The Johnston County District Attorney’s Office has ruled that no criminal charges will be filed against a police captain who shot and killed his next door neighbors dog.
The incident happened Tuesday night while Clayton Police Captain James ‘Richie’ Herring was off duty and at his home in the Benson city limits.
Captain Herring and Benson Police are giving one version of events, while the co-owner of the dog, Myra Esterilla says it occurred differently.
Around 8:30pm, Captain Herring said Esterilla’s 3-1/2 year-old Sheppard dog knocked down a fence separating their properties, and while barking and snarling at him and his children, the dog reportedly charged at them. Herring pulled out a 9mm handgun and shot the animal 4 times. At issue is whether the dog was shot in Herring’s backyard or while still in its owner’s yard.
The dog named “Wakoda” died while on the way to a Wake County animal hospital.
Herring called 911 immediately after the shooting and Benson Police responded. Police said they tried to contact Esterilla and co-owner Zebulon Moore but they did not answer a knock at the door of their Virginia Avenue home. Eventually they arrived, police said.
Police said there was evidence the dog had knocked down the fence and there was blood on the ground in Captain Herring’s backyard.
Officer Videotaped Shooting
Herring told Benson Police he happened to be videotaping how aggressive the dog was acting when it knocked down the fence and charged towards him and his family. Police said they reviewed the cell phone video. Although police said the video was too dark to visually see what occurred, the recording allegedly captured the sound of the wood fence breaking and the firearm discharging.
WTSB and JoCoReport.com requested a copy of the video from Captain Herring but so far we have not obtained a copy.
Benson Police said they responded back to the address around 12:30am Wednesday and found Moore and Captain Herring outside their homes arguing about the incident. According to a Benson Police report, Moore claimed Benson Police were covering up the incident and ruled the shooting justified because Herring was a police officer.
Police said they told Moore the shooting was justified because his dog was aggressive and Captain Herring feared for his safety and his children’s safety.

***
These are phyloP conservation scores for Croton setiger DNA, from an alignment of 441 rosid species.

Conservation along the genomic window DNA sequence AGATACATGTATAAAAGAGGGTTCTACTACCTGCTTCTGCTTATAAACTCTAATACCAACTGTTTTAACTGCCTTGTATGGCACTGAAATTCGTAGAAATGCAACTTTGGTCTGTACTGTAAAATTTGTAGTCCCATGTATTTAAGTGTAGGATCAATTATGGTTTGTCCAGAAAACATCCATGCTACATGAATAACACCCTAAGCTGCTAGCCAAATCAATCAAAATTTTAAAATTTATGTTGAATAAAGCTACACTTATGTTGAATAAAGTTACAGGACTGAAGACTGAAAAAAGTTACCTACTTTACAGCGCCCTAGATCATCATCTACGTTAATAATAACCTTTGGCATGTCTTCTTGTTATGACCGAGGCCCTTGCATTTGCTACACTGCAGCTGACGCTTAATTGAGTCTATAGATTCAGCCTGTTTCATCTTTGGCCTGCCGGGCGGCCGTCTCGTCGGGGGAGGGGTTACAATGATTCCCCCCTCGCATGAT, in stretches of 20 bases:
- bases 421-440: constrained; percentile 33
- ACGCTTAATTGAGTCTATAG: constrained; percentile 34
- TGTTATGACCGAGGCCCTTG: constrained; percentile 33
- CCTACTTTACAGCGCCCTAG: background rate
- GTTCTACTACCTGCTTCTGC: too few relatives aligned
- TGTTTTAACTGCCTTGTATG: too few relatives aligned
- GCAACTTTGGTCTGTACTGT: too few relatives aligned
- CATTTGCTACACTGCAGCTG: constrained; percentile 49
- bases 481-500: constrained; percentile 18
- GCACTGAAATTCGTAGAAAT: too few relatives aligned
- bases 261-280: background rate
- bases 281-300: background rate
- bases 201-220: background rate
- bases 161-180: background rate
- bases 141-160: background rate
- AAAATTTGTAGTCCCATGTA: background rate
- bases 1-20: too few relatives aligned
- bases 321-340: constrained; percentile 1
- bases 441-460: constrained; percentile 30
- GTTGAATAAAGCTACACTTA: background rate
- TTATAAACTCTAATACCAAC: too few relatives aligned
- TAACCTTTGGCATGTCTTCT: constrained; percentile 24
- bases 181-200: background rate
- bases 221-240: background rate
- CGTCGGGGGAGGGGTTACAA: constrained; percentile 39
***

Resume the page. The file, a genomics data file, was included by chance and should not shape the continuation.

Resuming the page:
Esterilla spoke with JoCoReport.com on Thursday saying since she moved to the neighborhood in August 2017 Captain Herring has complained about the dog’s aggressiveness. Due to his concerns, Esterilla said she only allowed Wakoda out of her home a short time each morning and late at night.
Where Was Dog Shot?
Esterilla admits the dog broke the fence but claims Captain Herring shot the dog while it was still in her backyard. She claims there was no blood evidence in Herring’s back yard as Benson police claimed.
“He should not be a police officer. When you shoot out of fear, the next time it could be a child,” Esterilla said. “Oh gosh. People who are afraid like that should not be in law enforcement.”
WTSB News requested to speak with Captain Herring. He declined to comment, however Clayton Police Chief Blair Myhand did speak with us on his behalf on Thursday.
Chief Myhand said Officer Herring contacted him after the shooting Tuesday night stating a neighbor’s aggressive dog had charged at Herring and his children while he was videotaping the animal. Myhand said Herring planned to send the video to the owners to show them just how aggressive the dog was acting. When the dog knocked down a portion of the fence and came into Herring’s yard, Myhand said the off-duty officer shot the animal.
Myhand said he spoke with Benson Police Chief Kenneth Edwards who told Myhand that blood evidence confirmed the dog was in Herring’s backyard. Myhand said shell casings were also found in Herring’s back yard.
Benson Police consulted with the Johnston County District Attorney’s Office who determined no criminal charges were warranted, according to Chief Myhand. Police also elected not to file charges against the owners of the dog for allowing an aggressive animal to run at large.
Internal Investigation Not Needed
Since the 9mm handgun used by Herring was not a Clayton police service weapon and because Benson police had already cleared the off-duty officer of any wrongdoing, Chief Myhand said no internal investigation by Clayton Police was necessary.
“I am satisfied this was an off duty incident, unrelated to the police department,” Chief Myhand told WTSB. “The firearm was a personal weapon, not ours.”
In a statement from the Town of Benson, Town Manager Matt Zapp confirmed the incident occurred and the dog was shot by a neighbor in “self-defense.”
“Following an investigation, Benson Police determined the resident (Captain Herring) was justified in his actions due to the aggressive nature of the animal,” the statement read.
In a statement Johnston County District Attorney Susan Doyle said the shooting was justified. “I have reviewed the case with Benson Police Department. All of the evidence, including the video that Captain Herring took of the dog, supports his version of the events that took place. Based upon the facts of this case, Captain Herring was legally justified in shooting the dog.”
Esterilla initially claimed Captain Herring was a member of the Benson Police Department but later stated he was a Clayton police officer.
Esterilla said the five page Benson police report on the shooting contained numerous factual errors. She has now filed a personnel complaint with Chief Edwards alleging misconduct in their investigation.
Esterilla tells WTSB News she is simply looking for justice.